Question: Gene symbol disambiguties when match different gene symbol lists.
gravatar for dolevrahat
4.1 years ago by
dolevrahat30 wrote:


I am working on an analysis which requires integration of data per gene from several databases and screens. Since gene symbols vary between the different data sources I am using, I tried to come up with a way to match the gene symbols. I have tried querying the geneinfo table for homo sapiens that I downloaded from NCBI for aliases of genes with incompatible symbols.

but then I found out that some gene symbols correspond to multiple genes.

For example: the symbol C10orf2 is associated both with a gene in chromosome 10, and with the gene CHMP1B on chromosome 18. This observation was also confirmed by search bioDBnet, which was recomended in a previous post.

I have also tried using the geneSynonym package but ran into similar problems.

Does anyone have an idea why this type of disambiguites happen? More practically, if anyone ran into such a problem before I would appreciate any suggestions as to how to match the gene symbols lists in a way that will not be ambiguous.

(obviously it would probably be better to compare IDs such as entrez IDs or ENSGs/ENSPs, but not all the sources that I use provide these).

Thanks in advance

Dolev Rahat

gene_symbol • 1.2k views
ADD COMMENTlink modified 4.1 years ago by John12k • written 4.1 years ago by dolevrahat30

Victor McKusick, the guy responsible for OMIM and the PI to my old PI (my grand-PI?), once said "Genes are like rivers - no one can really point to exactly where they start or end, and the middle bit is always changing, but we all agree that they should be named after the people who find them... unless, of course, a more popular name comes along - usually one that describes what happens when the river disappears." ... "If you ever get a chance to name a gene, best to just name it after it's sequence at the time you found it."

The guy had 0 knowledge of anything computery, but he's totally right - naming genes is dumb to begin with. If you really must, just use 1 naming schema and define the names based on reference position. Anything beyond that becomes really really messy really quickly.

ADD REPLYlink modified 4.1 years ago • written 4.1 years ago by John12k
gravatar for Jean-Karim Heriche
4.1 years ago by
EMBL Heidelberg, Germany
Jean-Karim Heriche22k wrote:

There are several reasons different loci can be associated with a gene symbol. Most of them boil down to differences in genome annotation either due to different databases doing different things or differences between databases versions. A symbol could have been associated with a sequence that was then found in multiple copies in the genome or a symbol has been assigned independently to different genes or some data sources use outdated symbols. You also have to decide what a gene is for you. For many biologists, a gene is defined by its symbol so any transcript or protein associated with that symbol, wherever they come from in the genome, are part of the gene, i.e. for all practical purposes, biologists often consider duplicated sequences producing the same products as one gene. Alternatively, a gene can be defined by a set of related transcripts/proteins produced by the same locus. This is the type of gene definition used by Ensembl. In this version duplicated sequences give rise to different genes even if they have the same products. To disambiguate, try to map the symbols to IDs, even from different databases then reconcile the IDs and pay attention to versioning. If you know how current your symbols are, you could also use a contemporary Ensembl version to map them to Ensembl genes, considering that your symbols are/were official gene symbols for the genes at the time. For example, there's currently only one Ensembl gene with official symbol C10orf2, other uses of C10orf2 are as synonyms.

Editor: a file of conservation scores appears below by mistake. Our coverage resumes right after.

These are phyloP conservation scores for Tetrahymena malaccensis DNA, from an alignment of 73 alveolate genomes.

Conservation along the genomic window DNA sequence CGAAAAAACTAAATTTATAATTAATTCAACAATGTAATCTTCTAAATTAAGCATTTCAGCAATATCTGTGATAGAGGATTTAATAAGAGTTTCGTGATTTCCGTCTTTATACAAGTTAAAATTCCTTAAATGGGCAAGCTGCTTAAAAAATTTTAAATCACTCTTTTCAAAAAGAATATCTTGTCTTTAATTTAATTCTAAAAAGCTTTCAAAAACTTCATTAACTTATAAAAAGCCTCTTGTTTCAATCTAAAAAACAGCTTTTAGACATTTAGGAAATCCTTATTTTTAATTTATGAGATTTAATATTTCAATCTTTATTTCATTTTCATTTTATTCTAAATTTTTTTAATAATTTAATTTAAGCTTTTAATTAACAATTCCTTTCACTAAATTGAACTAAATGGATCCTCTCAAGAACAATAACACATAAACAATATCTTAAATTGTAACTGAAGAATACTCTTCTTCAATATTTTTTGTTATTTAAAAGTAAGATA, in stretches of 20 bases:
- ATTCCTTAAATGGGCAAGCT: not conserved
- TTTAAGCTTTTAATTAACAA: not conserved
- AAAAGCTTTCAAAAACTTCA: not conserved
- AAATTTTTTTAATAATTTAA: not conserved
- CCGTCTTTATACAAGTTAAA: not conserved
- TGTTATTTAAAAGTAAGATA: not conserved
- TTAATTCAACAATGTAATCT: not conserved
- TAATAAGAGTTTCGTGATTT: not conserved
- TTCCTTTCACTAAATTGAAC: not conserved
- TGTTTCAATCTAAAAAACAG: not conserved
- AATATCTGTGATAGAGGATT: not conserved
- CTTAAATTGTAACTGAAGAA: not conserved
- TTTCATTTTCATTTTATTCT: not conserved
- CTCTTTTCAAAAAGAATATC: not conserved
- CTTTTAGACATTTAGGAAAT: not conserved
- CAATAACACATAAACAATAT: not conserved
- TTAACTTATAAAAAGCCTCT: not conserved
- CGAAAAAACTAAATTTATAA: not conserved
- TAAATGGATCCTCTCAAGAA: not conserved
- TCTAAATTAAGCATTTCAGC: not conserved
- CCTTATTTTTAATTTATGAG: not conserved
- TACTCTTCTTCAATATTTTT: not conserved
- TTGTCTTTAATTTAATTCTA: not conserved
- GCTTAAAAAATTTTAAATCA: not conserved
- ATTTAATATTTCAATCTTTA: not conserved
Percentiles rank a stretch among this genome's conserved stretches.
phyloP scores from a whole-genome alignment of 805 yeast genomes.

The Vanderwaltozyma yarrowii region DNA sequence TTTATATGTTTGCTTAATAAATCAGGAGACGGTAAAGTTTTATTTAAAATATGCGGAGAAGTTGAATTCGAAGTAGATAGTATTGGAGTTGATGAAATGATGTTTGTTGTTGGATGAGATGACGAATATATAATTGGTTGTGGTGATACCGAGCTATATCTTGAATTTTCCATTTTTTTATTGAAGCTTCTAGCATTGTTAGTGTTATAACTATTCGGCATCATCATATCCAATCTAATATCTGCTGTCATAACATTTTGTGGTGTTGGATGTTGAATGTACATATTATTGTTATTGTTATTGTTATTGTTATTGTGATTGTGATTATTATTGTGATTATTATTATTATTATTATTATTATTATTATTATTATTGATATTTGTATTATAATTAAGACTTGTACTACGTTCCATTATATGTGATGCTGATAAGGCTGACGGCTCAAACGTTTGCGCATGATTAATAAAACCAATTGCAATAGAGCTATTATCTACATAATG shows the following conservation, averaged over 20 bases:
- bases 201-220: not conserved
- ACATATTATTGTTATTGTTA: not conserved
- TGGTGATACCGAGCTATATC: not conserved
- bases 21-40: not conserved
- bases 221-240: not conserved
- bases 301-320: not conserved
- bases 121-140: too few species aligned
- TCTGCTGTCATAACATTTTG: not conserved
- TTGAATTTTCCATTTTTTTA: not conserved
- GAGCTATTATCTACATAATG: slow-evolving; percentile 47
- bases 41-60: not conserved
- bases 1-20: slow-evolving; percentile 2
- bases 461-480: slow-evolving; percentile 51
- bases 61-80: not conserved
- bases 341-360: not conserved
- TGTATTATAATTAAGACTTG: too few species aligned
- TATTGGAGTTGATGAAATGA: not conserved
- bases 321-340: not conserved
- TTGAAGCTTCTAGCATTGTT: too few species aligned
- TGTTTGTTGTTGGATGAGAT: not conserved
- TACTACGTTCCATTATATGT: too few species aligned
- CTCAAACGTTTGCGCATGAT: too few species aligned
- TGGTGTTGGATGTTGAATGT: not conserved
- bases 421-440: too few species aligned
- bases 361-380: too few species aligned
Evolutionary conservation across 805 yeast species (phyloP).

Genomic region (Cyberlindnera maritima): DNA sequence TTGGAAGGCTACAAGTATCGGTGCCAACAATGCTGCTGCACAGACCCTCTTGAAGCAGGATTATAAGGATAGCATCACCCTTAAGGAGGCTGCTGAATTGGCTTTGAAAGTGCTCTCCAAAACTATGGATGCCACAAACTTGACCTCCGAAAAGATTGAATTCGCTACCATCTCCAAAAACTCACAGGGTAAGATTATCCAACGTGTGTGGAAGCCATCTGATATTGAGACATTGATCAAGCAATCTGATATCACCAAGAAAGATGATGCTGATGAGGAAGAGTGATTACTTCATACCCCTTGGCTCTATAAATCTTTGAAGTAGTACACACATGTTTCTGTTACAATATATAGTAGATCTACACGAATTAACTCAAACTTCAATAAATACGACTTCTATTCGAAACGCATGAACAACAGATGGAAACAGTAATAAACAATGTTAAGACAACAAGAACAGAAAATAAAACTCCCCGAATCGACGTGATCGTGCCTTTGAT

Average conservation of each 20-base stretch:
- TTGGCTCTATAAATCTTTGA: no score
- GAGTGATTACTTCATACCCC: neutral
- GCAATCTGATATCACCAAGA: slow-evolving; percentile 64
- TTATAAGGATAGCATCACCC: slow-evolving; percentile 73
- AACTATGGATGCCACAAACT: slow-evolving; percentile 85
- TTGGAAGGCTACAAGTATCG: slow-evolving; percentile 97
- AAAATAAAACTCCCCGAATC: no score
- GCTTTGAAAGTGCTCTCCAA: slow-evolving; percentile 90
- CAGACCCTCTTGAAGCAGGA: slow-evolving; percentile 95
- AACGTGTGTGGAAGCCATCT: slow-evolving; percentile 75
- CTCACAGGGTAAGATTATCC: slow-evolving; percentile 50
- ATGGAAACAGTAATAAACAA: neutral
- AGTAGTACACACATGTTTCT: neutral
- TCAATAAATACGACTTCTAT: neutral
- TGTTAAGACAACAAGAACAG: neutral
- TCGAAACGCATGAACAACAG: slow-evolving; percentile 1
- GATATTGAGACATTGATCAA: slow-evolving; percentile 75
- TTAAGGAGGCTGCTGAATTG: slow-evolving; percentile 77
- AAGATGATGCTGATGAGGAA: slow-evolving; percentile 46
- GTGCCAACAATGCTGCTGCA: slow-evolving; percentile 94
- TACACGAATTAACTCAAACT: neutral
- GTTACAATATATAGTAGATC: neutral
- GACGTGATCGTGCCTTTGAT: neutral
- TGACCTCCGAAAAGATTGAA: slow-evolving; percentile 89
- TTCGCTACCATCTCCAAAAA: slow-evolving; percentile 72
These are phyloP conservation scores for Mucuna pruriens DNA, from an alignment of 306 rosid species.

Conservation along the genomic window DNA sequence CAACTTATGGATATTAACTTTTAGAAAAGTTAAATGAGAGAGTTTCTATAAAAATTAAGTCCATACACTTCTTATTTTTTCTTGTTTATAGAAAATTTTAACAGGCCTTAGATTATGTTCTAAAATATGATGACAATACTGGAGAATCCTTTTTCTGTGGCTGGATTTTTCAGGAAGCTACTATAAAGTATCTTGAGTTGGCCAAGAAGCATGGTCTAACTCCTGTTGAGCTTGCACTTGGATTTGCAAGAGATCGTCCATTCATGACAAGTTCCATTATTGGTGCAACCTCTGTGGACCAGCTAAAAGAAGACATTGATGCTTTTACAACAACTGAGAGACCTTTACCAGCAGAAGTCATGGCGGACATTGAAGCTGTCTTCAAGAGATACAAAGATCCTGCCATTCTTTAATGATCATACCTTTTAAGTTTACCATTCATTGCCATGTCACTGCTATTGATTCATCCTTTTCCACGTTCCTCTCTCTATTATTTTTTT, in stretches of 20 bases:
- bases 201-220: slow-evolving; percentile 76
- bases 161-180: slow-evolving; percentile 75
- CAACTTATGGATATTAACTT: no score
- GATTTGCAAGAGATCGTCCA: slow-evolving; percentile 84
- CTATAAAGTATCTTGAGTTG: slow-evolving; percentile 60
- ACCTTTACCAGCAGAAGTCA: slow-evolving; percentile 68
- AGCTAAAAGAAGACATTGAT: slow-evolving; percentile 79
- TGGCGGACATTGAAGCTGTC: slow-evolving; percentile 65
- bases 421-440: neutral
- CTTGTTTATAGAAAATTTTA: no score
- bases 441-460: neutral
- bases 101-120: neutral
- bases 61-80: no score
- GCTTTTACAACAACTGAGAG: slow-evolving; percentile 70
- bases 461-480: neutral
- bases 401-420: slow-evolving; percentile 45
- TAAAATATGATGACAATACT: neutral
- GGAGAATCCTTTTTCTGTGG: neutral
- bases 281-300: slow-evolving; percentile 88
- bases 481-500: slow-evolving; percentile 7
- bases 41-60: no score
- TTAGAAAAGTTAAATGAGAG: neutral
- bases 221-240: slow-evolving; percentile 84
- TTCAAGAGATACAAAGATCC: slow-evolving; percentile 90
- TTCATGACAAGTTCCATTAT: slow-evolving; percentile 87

ADD COMMENTlink written 4.1 years ago by Jean-Karim Heriche22k

Thank you very much for your explanation and suggestion. I will try that. One problem is that some of my gene symbols come from pretty old (2006-2007). From what I can see in the ensembl website, currently available archived versions only go back to 2009. Any idea where I can find even older versions?

ADD REPLYlink written 4.0 years ago by dolevrahat30

Old versions of Ensembl are available on their FTP site.

ADD REPLYlink written 4.0 years ago by Jean-Karim Heriche22k
gravatar for Denise - Open Targets
4.1 years ago by
UK, Hinxton, EMBL-EBI
Denise - Open Targets5.1k wrote:

The ambiguity is due to the fact that although those are official HGNC gene names (e.g. C10orf2 and CHMP1B), they have got synonyms. CHMP1B is known as C10orf2 according to EntrezGene but not HGNC. THis is causing the problem here. C10 is for chr 10, so how can this symbol be used as a synonym to CHMP1B, which is on chr 18? I'd suggest you to deal with the official gene names and forget about the synonyms. It should be worth telling Entrez about this example so that they can rectify this. Hopefully there are not many cases like this.

ADD COMMENTlink written 4.1 years ago by Denise - Open Targets5.1k

Note that Ensembl has also inherited C10orf2 as synonym for CHMP1B so maybe Ensembl could do some checks for this.

ADD REPLYlink written 4.1 years ago by Jean-Karim Heriche22k

Yes I've noticed it and already have let the developers know about this. We've inherited this synonym from EntrezGene whereas we should have got the synonyms from HGNC, since they are our source for the official gene names in human. We will look into it.

ADD REPLYlink written 4.1 years ago by Denise - Open Targets5.1k
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